Bar owners in Ybor don't want to be singled out for bad behavior they say is now under control

Tampa considering requiring clubs to get permits

TAMPA - The shootings and stabbings that plagued Ybor City a few years ago have dropped off dramatically. Some of the most troublesome clubs like Fuel and the Empire Nightclub went out of business.  

Richard Boom owner of the Dirty Shame Pub on Seventh Avenue says no one tried harder to stop the violence than Ybor City business owners.

"Repeatedly we went to the City and asked, can you shut these guys down? And repeatedly the answer we got back was, 'No we cannot,'" said Boom.
But now the city council is trying to rein in bad behavior, discussing an ordinance that would require clubs,  defined as having a cover charge, late hours and room for 250 to 2,000 people, to get an operating permit. Some club owners feel the law punishes and singles out good operators in Ybor City for past bad behavior.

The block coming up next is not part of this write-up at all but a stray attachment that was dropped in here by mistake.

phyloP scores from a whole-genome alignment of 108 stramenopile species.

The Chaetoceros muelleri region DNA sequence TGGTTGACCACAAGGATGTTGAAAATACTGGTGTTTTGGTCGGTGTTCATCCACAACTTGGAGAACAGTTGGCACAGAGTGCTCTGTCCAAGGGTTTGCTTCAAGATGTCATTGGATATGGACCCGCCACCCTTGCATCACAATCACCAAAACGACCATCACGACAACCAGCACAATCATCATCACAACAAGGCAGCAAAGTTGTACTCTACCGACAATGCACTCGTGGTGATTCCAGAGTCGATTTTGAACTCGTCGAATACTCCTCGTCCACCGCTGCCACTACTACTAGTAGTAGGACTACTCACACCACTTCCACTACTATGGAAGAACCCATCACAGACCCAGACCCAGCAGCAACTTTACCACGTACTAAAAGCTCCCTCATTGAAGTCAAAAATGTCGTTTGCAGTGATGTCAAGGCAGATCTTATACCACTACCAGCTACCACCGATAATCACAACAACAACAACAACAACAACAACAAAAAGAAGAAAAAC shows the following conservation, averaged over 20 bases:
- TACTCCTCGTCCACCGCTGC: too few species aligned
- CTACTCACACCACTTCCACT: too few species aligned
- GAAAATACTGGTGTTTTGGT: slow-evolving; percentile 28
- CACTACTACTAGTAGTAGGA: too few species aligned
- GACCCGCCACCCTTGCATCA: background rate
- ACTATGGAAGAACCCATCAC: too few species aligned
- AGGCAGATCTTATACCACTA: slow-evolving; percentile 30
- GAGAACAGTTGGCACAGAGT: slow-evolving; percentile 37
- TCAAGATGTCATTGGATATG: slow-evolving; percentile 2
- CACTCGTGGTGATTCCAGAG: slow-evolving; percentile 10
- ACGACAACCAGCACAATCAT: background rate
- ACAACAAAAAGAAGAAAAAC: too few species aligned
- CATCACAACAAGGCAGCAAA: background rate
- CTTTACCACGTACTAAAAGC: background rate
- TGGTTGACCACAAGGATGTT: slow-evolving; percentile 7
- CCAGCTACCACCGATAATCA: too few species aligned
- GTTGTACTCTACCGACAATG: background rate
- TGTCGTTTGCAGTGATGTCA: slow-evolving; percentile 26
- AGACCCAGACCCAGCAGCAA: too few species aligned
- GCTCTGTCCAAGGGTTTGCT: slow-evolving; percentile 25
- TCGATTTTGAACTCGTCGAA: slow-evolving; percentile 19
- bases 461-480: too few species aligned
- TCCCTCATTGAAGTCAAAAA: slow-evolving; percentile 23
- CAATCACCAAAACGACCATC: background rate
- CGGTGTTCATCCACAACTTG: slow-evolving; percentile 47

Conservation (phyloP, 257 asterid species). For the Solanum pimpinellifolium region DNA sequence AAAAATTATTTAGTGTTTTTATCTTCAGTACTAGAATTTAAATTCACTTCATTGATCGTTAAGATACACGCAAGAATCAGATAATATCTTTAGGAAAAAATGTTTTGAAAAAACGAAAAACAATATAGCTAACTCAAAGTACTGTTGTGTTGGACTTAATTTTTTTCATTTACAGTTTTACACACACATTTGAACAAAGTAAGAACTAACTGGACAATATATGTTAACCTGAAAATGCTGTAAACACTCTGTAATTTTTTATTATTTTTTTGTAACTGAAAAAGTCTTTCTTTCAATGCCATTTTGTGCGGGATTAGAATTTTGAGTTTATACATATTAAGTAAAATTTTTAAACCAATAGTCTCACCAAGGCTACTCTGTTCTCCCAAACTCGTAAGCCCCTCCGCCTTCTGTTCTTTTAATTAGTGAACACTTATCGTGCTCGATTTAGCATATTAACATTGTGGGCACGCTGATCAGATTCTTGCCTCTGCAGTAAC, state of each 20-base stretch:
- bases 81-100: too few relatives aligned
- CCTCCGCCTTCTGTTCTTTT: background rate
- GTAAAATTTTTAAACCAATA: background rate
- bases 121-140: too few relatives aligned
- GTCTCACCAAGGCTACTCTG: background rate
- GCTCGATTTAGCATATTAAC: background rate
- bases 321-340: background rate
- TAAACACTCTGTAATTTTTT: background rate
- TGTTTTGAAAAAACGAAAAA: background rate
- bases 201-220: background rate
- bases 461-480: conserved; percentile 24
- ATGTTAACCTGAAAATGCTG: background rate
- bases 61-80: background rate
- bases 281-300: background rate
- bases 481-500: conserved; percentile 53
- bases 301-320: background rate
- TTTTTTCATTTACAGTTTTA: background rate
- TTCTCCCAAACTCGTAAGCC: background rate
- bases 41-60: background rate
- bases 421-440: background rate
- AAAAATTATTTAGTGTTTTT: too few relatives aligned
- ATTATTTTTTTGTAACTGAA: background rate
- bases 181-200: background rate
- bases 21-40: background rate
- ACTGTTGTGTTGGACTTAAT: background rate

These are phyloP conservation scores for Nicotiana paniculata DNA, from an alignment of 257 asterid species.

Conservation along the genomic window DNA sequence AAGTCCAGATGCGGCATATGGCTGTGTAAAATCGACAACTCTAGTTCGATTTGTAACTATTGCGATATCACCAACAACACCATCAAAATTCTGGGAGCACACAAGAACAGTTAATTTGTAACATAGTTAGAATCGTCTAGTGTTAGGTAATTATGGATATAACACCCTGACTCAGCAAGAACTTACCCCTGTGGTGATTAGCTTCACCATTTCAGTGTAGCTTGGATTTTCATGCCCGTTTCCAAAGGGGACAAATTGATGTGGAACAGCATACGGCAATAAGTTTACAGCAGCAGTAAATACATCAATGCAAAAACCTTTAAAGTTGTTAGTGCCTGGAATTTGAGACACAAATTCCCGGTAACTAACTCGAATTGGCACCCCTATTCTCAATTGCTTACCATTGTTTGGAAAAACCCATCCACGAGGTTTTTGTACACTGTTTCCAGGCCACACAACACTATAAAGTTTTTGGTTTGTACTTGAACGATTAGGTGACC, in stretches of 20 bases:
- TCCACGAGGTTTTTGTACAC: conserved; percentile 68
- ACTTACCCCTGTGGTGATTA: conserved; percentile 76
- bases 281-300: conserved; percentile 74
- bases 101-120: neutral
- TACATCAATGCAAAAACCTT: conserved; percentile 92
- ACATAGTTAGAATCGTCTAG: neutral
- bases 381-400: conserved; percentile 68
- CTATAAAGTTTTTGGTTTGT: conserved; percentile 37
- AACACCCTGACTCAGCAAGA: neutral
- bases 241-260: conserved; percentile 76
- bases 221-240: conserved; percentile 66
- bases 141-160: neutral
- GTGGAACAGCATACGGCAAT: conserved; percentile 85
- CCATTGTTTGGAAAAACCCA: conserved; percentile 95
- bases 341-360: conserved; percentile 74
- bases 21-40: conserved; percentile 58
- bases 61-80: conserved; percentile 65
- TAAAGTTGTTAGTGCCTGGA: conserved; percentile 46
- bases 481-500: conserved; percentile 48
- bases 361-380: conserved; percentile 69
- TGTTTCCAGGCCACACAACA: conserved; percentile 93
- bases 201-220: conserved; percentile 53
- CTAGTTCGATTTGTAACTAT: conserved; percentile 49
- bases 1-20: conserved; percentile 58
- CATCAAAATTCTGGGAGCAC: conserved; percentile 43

One of the concerns is that the permit could be revoked for repeated incidents of violence, underage drinking or drug possession. And that could make the club managers reluctant to report crime to the police.

"That's the problem where you have good operators working with TPD (who might be told) "you've had so many infractions," said Vince Pardo of the Ybor City Development Corporation.

Richard Boom, who sits on the board of the YCDC, came to express his guarded support for a club permit which would not affect his bar. But you'll see him back at city council chambers next Thursday when the council discusses a law to make all bars close at midnight unless they apply for a special permit to stay open later.

That more controversial proposal is expected to draw loud opposition.

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